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The murals and Great Hall express 18th century philanthropic ideas, where all sections of society came together to act for the relief of the poor and sick. Mural painting and iconography were deployed for charitable purposes. Accordingly, all painters donated their services to the hospital free of charge.

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Allegretto from “Palladio” by Karl Jenkins (courtesy of Alex Ward):

 

LANCASTER  HOUSE
Stable Yard
St James’s
SWIA 1BB

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Courtesy of Londisland:

 

Lancaster House has been described as “the only true private palace ever built in London.” Originally known as York House (1825-7), subsequently as Stafford House (1827-1914), and then as Lambert House, it has had a chequered history.

Construction began in 1825 for the Duke of York and Albany. When the spendthrift duke died in a sea of debt in 1827, the unfinished shell of the house was sold to one of the wealthiest men in England, the Marquess of Stafford, later the 1st Duke of Sutherland.  His eldest son finished his father’s work.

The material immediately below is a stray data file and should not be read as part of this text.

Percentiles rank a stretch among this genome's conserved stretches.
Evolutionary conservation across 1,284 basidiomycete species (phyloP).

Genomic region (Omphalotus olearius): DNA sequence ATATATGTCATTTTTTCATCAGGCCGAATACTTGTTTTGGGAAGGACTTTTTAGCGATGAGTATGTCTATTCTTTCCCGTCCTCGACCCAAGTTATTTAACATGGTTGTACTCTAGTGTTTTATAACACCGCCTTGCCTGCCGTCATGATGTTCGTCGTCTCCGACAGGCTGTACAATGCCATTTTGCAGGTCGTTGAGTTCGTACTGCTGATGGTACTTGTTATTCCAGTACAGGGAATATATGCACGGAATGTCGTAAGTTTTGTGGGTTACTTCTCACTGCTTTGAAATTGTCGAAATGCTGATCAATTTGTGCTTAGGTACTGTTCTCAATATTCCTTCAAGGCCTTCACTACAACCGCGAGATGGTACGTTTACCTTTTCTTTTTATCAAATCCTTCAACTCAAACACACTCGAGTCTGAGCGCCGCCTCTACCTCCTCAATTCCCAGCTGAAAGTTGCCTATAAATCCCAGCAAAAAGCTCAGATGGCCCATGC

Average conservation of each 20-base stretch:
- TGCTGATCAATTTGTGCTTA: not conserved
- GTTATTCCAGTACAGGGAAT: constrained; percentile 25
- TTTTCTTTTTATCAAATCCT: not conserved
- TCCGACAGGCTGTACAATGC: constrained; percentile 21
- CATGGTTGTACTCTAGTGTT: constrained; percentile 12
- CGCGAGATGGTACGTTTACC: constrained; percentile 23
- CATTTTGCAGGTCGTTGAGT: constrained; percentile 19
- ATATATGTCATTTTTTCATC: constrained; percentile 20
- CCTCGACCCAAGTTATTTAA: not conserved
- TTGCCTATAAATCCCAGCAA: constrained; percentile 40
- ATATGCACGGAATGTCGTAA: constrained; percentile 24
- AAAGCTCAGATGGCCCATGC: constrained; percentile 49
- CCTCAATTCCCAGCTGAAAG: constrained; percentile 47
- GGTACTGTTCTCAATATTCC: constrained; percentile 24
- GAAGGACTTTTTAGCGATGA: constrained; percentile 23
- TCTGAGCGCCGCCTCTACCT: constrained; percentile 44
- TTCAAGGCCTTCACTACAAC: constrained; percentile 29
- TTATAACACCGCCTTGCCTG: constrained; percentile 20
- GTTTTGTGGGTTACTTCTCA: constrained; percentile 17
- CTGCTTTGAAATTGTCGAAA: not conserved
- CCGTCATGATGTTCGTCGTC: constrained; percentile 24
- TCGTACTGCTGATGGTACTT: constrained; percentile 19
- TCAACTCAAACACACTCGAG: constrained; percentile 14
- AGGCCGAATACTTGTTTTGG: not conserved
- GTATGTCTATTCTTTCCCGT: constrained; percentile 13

Below is the spendthrift Duke of York and Albany

Brown, Mather, 1761-1831; Frederick Augustus (1763-1827), Duke of York

Below is the First Duke of Sutherland

unknown artist; George Granville (1758-1833), 2nd Marquis of Stafford, 1st Duke of Sutherland

Below is the Second Duke of Sutherland

Corden II, William, c.1820-1900; George Granville Sutherland-Leveson-Gower (1786-1861), 2nd Duke of Sutherland, KG, DCL

Situated in a large private garden adjacent to Green Park and facing St James’s Park, externally it looks understated but the magnificence of the interiors is such that Queen Victoria was prompted to remark on arriving: “I have come from my house to your palace.” The house is lavishly designed in the style of Louis XIV. The colossal entrance hall and the staircase are lit by an oblong lantern, lined in yellow and black. There is an intricate cast-iron staircase balustrade. At first floor level, the Music Room has a circle-coffered ceiling with borders derived from Palmyra. Beyond is the vast Picture Gallery, which once held the Sutherlands’ magnificent art collection. It included works by the great European masters: Van Dyck, Rembrandt, Rubens, Titian, and Murillo.